Additional advantages, objects, and features of the invention will be set forth in part in the description which follows, and in part will become apparent to those having ordinary skill in the art upon examination of the following or may be learned from practice of the invention. The objectives and other advantages of the invention may be realized and attained by the structure particularly pointed out in the written description and claims hereof as well as the appended drawings.

To achieve these objects and other advantages and in accordance with the purpose of the invention, as embodied and broadly described herein, an LCD inspection apparatus for inspecting an LCD panel comprises a worktable which supports the LCD panel seated on a front side of the worktable, probe units which are electrically connected to the LCD panel, a backlight unit which emits light toward the LCD panel, a first polarizing plate which is arranged in front of the LCD panel to polarize the light, a second polarizing plate which is arranged between the LCD panel and the backlight unit to polarize the light, and a shutter unit which selectively shuts off the light emitted from the backlight unit toward the LCD panel.

In another aspect of the present invention, a liquid crystal display (LCD) inspection method comprises a light supply step for supplying electric power to a backlight unit to emit light, a panel preparation step for loading an LCD panel on a worktable, and a defect inspection step for performing a defect inspection for the LCD panel while controlling a shutter unit such that the light emitted from the backlight unit is radiated to the LCD panel, or is not radiated to the LCD panel.

It is to be understood that both the foregoing general description and the following detailed description of the present invention are exemplary and explanatory and are intended to provide further explanation of the invention as claimed.

BRIEF DESCRIPTION OF THE DRAWINGS

The accompanying drawings, which are included to provide a further understanding of the invention and are incorporated in and constitute a part of this application, illustrate embodiments of the invention and together with the description serve to explain the principle of the invention. In the drawings:

FIG. 1 is a front view schematically illustrating a liquid crystal display (LCD) inspection apparatus according to the related art;

FIG. 2 is a side view schematically illustrating the LCD inspection apparatus of FIG. 1;

FIG. 3 is a sectional view of an LCD panel, illustrating an example of determining if the LCD panel has defects according to the related art;

FIGS. 4A and 4B are side views schematically illustrating a configuration of an LCD inspection apparatus according to a first exemplary embodiment of the present invention;

FIG. 5 is a perspective view schematically illustrating a detailed structure of a shutter unit in the LCD inspection apparatus of FIGS. 4A and 4B;

FIG. 6 is a flow chart explaining an LCD panel inspection method using the LCD panel apparatus of FIGS. 4A and 4B;

FIGS. 7A and 7B are schematic plan views explaining operation of the shutter unit in the LCD inspection apparatus of FIGS. 4A and 4B;

FIG. 8 is a side view schematically illustrating an LCD inspection apparatus according to a second exemplary embodiment of the present invention; and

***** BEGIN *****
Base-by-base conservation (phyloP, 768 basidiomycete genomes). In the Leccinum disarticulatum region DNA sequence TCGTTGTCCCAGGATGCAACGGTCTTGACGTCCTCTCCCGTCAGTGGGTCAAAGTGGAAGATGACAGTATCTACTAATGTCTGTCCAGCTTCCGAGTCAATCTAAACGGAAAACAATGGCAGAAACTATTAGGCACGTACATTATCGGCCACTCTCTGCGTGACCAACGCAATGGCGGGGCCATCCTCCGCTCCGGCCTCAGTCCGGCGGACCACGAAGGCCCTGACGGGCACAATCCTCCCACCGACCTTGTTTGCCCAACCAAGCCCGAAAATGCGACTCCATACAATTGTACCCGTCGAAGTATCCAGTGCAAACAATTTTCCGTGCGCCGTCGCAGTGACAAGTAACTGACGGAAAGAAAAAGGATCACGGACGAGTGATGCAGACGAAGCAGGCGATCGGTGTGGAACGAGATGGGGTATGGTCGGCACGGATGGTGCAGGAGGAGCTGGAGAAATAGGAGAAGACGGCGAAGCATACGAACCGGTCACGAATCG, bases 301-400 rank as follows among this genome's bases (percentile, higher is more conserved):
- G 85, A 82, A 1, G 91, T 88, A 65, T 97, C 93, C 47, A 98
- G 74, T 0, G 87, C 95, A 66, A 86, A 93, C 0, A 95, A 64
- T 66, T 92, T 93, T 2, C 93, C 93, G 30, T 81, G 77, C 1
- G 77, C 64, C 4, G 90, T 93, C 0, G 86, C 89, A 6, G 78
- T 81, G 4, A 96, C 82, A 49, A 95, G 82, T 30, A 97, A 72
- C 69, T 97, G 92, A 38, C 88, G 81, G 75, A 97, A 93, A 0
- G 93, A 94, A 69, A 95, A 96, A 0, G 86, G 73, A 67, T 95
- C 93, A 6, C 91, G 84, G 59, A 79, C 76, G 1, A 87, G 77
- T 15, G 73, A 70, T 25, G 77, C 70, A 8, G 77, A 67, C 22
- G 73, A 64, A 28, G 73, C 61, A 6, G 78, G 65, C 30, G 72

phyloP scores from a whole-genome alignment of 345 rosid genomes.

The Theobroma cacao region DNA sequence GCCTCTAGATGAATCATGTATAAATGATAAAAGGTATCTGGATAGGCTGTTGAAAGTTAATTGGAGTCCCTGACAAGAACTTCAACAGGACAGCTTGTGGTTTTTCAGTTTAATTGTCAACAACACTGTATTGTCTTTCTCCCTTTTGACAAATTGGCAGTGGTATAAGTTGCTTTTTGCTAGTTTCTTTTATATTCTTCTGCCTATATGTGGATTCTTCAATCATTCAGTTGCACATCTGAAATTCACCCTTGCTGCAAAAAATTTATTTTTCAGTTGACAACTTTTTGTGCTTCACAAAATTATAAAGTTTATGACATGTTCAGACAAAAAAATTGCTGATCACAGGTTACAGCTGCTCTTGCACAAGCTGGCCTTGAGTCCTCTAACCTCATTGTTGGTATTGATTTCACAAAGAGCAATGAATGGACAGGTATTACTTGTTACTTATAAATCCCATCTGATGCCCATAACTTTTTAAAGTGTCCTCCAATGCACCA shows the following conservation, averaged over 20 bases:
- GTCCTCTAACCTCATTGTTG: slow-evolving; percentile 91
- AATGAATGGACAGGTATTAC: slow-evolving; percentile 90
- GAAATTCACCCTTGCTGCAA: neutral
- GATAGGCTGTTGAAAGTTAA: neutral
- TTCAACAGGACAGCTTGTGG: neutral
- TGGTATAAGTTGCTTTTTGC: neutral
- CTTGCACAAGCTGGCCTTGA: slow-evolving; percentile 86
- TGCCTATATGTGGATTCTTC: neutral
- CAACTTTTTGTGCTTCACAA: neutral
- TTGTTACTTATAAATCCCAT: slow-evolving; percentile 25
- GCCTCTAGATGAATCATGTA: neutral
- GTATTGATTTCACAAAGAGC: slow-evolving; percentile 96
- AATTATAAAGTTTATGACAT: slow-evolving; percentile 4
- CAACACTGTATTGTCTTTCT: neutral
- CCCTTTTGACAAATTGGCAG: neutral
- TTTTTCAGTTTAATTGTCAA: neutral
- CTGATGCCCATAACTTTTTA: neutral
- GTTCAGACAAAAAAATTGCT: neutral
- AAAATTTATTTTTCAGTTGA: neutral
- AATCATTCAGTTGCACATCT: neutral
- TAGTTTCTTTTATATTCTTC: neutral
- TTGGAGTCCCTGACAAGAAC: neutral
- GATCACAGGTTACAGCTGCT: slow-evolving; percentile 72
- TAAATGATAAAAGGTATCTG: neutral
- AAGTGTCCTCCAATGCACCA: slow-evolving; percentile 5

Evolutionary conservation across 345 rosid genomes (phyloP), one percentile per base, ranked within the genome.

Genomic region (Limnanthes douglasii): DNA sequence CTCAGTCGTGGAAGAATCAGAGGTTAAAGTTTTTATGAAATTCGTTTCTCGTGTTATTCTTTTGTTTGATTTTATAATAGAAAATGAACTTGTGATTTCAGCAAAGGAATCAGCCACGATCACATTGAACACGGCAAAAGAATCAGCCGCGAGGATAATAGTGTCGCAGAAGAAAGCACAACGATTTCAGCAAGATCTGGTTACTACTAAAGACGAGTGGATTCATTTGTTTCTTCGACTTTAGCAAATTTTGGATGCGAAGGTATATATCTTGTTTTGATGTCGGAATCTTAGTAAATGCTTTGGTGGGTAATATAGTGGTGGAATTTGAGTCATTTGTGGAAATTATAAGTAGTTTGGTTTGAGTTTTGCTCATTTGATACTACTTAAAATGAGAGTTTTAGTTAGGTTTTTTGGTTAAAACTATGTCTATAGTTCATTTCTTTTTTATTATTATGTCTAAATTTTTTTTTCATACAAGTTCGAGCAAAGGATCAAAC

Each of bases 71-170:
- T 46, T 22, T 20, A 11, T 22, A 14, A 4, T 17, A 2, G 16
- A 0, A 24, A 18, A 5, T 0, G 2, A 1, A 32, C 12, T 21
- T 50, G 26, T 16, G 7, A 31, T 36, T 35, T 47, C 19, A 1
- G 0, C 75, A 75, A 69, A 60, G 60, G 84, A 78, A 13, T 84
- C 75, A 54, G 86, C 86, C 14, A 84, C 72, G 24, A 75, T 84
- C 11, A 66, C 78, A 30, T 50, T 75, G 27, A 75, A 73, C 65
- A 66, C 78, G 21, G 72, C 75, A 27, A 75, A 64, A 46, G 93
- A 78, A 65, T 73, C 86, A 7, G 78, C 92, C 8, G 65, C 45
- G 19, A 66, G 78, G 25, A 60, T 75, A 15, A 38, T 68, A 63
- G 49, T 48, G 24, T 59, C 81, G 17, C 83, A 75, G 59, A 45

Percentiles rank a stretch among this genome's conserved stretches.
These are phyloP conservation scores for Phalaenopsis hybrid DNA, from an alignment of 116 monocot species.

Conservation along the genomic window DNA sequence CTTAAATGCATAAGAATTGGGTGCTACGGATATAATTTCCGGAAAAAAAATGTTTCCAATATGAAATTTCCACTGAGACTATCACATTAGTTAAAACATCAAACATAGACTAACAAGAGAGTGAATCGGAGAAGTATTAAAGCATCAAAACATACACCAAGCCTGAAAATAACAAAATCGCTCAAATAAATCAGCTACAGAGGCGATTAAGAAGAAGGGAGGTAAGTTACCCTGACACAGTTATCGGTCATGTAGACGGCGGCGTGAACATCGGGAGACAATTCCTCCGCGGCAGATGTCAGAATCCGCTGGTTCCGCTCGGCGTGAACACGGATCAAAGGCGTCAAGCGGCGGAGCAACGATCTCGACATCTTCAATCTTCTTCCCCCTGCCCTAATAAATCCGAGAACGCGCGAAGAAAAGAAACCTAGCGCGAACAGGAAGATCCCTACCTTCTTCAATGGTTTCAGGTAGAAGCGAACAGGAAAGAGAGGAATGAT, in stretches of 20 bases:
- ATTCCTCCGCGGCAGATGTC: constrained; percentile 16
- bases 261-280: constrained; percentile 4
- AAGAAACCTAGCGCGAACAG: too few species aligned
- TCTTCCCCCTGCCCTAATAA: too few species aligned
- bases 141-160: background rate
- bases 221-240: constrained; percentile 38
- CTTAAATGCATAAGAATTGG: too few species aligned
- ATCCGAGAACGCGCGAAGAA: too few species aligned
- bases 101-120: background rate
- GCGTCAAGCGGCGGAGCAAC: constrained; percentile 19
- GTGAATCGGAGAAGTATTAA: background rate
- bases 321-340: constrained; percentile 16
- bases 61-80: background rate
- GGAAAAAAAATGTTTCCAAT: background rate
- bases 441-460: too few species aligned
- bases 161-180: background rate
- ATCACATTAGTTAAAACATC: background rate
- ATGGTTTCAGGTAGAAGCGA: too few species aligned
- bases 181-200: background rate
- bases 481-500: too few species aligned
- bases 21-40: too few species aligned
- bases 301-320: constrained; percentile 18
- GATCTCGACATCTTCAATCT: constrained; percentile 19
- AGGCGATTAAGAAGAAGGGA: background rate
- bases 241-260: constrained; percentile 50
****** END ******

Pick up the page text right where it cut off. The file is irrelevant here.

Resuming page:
FIGS. 9A and 9B are schematic plan views explaining operation of a shutter unit in the LCD inspection apparatus of FIG. 8.

DETAILED DESCRIPTION OF THE PREFERRED EMBODIMENTS

Reference will now be made in detail to the preferred embodiments of the present invention associated with an LCD inspection apparatus and an LCD inspection method using the same according to the present invention, examples of which are illustrated in the FIGS. 4A to 9B. Wherever possible, the same reference numbers will be used throughout the drawings to refer to the same or like parts.

FIGS. 4A and 4B are side views schematically illustrating a configuration of an LCD inspection apparatus according to a first exemplary embodiment of the present invention. As shown in FIGS. 4A and 4B, the LCD inspection apparatus includes a worktable 110, a plurality of probe units 120, a backlight unit 130, a moving stage 140, a first polarizing plate 161, a second polarizing plate 162, and a shutter unit 180.

The worktable 110 is configured as a substantially-square hollow box, which includes a longitudinal opening. An LCD panel 10 is arranged in a front side of the worktable 110. The front side of the worktable 110 faces an imaging unit as will be described hereinafter. The plurality of probe units 120 are arranged around the opening of the worktable 110 in the front side of the worktable 110. Also, the plurality of probe units 120 are electrically connected to pads (not shown) of the LCD panel 10, respectively, and receive image signals of various patterns for inspection of the LCD panel 10 from a pattern generator 153, and supply the received image signals to the LCD panel 10.

The backlight unit 130 is arranged in a rear side of the worktable 110 to supply light to the LCD panel 10. Preferably, the backlight unit 130 may include a lamp that is selected from the group consisting of a cold fluorescent lamp (CFL), a cold cathode fluorescent lamp (CCFL), an external electrode fluorescent lamp (EEFL), and a high-brightness light emitting diode (LED). In particular, it is preferred that the backlight unit 130 be integrated with the worktable 110. The moving stage 140 is arranged in the rear of the worktable 110 to align the worktable 110 with the probe units 120, thereby connecting the worktable 110 to the probe units 120.